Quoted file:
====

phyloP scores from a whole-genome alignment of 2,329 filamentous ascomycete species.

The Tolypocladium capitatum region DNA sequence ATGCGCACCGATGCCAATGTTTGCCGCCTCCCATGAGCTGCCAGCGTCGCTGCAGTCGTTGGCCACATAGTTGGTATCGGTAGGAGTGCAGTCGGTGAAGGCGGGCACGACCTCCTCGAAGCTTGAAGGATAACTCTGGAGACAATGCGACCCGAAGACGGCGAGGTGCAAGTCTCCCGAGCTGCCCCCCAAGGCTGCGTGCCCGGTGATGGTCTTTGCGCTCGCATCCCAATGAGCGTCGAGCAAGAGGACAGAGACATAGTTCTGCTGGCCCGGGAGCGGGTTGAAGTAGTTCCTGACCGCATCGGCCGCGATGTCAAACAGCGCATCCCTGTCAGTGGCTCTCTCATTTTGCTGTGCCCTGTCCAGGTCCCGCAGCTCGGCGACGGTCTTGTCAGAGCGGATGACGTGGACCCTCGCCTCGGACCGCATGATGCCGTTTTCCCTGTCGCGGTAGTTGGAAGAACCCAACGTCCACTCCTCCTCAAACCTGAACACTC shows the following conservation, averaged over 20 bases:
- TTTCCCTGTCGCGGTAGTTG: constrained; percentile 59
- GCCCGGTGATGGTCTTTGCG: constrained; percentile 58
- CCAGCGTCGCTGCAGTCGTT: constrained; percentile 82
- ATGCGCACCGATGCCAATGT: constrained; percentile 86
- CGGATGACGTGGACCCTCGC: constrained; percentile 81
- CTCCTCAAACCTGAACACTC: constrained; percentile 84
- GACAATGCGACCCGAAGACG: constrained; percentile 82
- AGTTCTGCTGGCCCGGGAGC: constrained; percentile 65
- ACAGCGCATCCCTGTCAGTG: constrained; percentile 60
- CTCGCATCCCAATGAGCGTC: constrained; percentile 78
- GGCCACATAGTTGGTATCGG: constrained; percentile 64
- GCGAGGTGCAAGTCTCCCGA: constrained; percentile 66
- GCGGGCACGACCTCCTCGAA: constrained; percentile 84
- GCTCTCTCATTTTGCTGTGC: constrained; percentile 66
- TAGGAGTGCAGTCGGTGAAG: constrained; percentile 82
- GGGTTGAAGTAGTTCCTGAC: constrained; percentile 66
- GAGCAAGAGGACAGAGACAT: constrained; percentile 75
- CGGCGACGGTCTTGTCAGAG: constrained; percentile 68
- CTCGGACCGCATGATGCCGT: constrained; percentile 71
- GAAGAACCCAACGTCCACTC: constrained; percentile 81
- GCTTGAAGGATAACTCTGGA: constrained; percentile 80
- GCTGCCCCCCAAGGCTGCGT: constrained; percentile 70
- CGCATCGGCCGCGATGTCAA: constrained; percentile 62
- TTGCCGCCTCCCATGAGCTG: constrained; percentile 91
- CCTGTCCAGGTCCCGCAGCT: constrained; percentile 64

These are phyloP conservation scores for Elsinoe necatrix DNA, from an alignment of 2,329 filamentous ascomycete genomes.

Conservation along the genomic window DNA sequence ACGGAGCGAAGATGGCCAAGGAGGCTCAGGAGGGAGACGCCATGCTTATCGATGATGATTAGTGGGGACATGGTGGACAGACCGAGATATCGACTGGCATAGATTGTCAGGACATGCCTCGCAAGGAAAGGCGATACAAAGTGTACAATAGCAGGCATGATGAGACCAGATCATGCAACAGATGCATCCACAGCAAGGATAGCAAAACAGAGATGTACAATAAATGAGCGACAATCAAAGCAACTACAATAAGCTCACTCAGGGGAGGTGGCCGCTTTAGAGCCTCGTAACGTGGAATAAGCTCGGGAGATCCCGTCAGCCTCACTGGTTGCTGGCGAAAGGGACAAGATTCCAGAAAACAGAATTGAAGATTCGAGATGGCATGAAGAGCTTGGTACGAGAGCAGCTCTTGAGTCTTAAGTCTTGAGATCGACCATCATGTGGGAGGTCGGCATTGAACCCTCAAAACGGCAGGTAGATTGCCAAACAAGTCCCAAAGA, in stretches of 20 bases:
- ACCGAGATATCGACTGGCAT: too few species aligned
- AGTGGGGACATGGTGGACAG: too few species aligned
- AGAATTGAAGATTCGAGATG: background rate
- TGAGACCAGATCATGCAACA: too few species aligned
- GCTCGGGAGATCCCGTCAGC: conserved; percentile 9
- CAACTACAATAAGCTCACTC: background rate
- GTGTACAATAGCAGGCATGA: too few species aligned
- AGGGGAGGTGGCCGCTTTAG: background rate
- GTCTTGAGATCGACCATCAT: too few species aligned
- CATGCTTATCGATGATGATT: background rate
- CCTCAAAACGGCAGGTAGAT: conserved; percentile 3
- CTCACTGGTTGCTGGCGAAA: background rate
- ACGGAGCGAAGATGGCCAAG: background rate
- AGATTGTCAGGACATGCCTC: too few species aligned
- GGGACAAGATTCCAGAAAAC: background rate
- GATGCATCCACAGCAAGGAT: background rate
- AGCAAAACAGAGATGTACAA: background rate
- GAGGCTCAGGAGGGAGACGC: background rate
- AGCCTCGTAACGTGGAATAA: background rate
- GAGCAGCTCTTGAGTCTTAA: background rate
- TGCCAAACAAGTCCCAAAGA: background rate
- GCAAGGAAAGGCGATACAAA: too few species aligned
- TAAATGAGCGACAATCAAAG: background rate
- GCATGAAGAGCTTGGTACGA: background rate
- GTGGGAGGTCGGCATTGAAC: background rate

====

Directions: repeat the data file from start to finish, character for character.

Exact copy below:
phyloP scores from a whole-genome alignment of 2,329 filamentous ascomycete species.

The Tolypocladium capitatum region DNA sequence ATGCGCACCGATGCCAATGTTTGCCGCCTCCCATGAGCTGCCAGCGTCGCTGCAGTCGTTGGCCACATAGTTGGTATCGGTAGGAGTGCAGTCGGTGAAGGCGGGCACGACCTCCTCGAAGCTTGAAGGATAACTCTGGAGACAATGCGACCCGAAGACGGCGAGGTGCAAGTCTCCCGAGCTGCCCCCCAAGGCTGCGTGCCCGGTGATGGTCTTTGCGCTCGCATCCCAATGAGCGTCGAGCAAGAGGACAGAGACATAGTTCTGCTGGCCCGGGAGCGGGTTGAAGTAGTTCCTGACCGCATCGGCCGCGATGTCAAACAGCGCATCCCTGTCAGTGGCTCTCTCATTTTGCTGTGCCCTGTCCAGGTCCCGCAGCTCGGCGACGGTCTTGTCAGAGCGGATGACGTGGACCCTCGCCTCGGACCGCATGATGCCGTTTTCCCTGTCGCGGTAGTTGGAAGAACCCAACGTCCACTCCTCCTCAAACCTGAACACTC shows the following conservation, averaged over 20 bases:
- TTTCCCTGTCGCGGTAGTTG: constrained; percentile 59
- GCCCGGTGATGGTCTTTGCG: constrained; percentile 58
- CCAGCGTCGCTGCAGTCGTT: constrained; percentile 82
- ATGCGCACCGATGCCAATGT: constrained; percentile 86
- CGGATGACGTGGACCCTCGC: constrained; percentile 81
- CTCCTCAAACCTGAACACTC: constrained; percentile 84
- GACAATGCGACCCGAAGACG: constrained; percentile 82
- AGTTCTGCTGGCCCGGGAGC: constrained; percentile 65
- ACAGCGCATCCCTGTCAGTG: constrained; percentile 60
- CTCGCATCCCAATGAGCGTC: constrained; percentile 78
- GGCCACATAGTTGGTATCGG: constrained; percentile 64
- GCGAGGTGCAAGTCTCCCGA: constrained; percentile 66
- GCGGGCACGACCTCCTCGAA: constrained; percentile 84
- GCTCTCTCATTTTGCTGTGC: constrained; percentile 66
- TAGGAGTGCAGTCGGTGAAG: constrained; percentile 82
- GGGTTGAAGTAGTTCCTGAC: constrained; percentile 66
- GAGCAAGAGGACAGAGACAT: constrained; percentile 75
- CGGCGACGGTCTTGTCAGAG: constrained; percentile 68
- CTCGGACCGCATGATGCCGT: constrained; percentile 71
- GAAGAACCCAACGTCCACTC: constrained; percentile 81
- GCTTGAAGGATAACTCTGGA: constrained; percentile 80
- GCTGCCCCCCAAGGCTGCGT: constrained; percentile 70
- CGCATCGGCCGCGATGTCAA: constrained; percentile 62
- TTGCCGCCTCCCATGAGCTG: constrained; percentile 91
- CCTGTCCAGGTCCCGCAGCT: constrained; percentile 64

These are phyloP conservation scores for Elsinoe necatrix DNA, from an alignment of 2,329 filamentous ascomycete genomes.

Conservation along the genomic window DNA sequence ACGGAGCGAAGATGGCCAAGGAGGCTCAGGAGGGAGACGCCATGCTTATCGATGATGATTAGTGGGGACATGGTGGACAGACCGAGATATCGACTGGCATAGATTGTCAGGACATGCCTCGCAAGGAAAGGCGATACAAAGTGTACAATAGCAGGCATGATGAGACCAGATCATGCAACAGATGCATCCACAGCAAGGATAGCAAAACAGAGATGTACAATAAATGAGCGACAATCAAAGCAACTACAATAAGCTCACTCAGGGGAGGTGGCCGCTTTAGAGCCTCGTAACGTGGAATAAGCTCGGGAGATCCCGTCAGCCTCACTGGTTGCTGGCGAAAGGGACAAGATTCCAGAAAACAGAATTGAAGATTCGAGATGGCATGAAGAGCTTGGTACGAGAGCAGCTCTTGAGTCTTAAGTCTTGAGATCGACCATCATGTGGGAGGTCGGCATTGAACCCTCAAAACGGCAGGTAGATTGCCAAACAAGTCCCAAAGA, in stretches of 20 bases:
- ACCGAGATATCGACTGGCAT: too few species aligned
- AGTGGGGACATGGTGGACAG: too few species aligned
- AGAATTGAAGATTCGAGATG: background rate
- TGAGACCAGATCATGCAACA: too few species aligned
- GCTCGGGAGATCCCGTCAGC: conserved; percentile 9
- CAACTACAATAAGCTCACTC: background rate
- GTGTACAATAGCAGGCATGA: too few species aligned
- AGGGGAGGTGGCCGCTTTAG: background rate
- GTCTTGAGATCGACCATCAT: too few species aligned
- CATGCTTATCGATGATGATT: background rate
- CCTCAAAACGGCAGGTAGAT: conserved; percentile 3
- CTCACTGGTTGCTGGCGAAA: background rate
- ACGGAGCGAAGATGGCCAAG: background rate
- AGATTGTCAGGACATGCCTC: too few species aligned
- GGGACAAGATTCCAGAAAAC: background rate
- GATGCATCCACAGCAAGGAT: background rate
- AGCAAAACAGAGATGTACAA: background rate
- GAGGCTCAGGAGGGAGACGC: background rate
- AGCCTCGTAACGTGGAATAA: background rate
- GAGCAGCTCTTGAGTCTTAA: background rate
- TGCCAAACAAGTCCCAAAGA: background rate
- GCAAGGAAAGGCGATACAAA: too few species aligned
- TAAATGAGCGACAATCAAAG: background rate
- GCATGAAGAGCTTGGTACGA: background rate
- GTGGGAGGTCGGCATTGAAC: background rate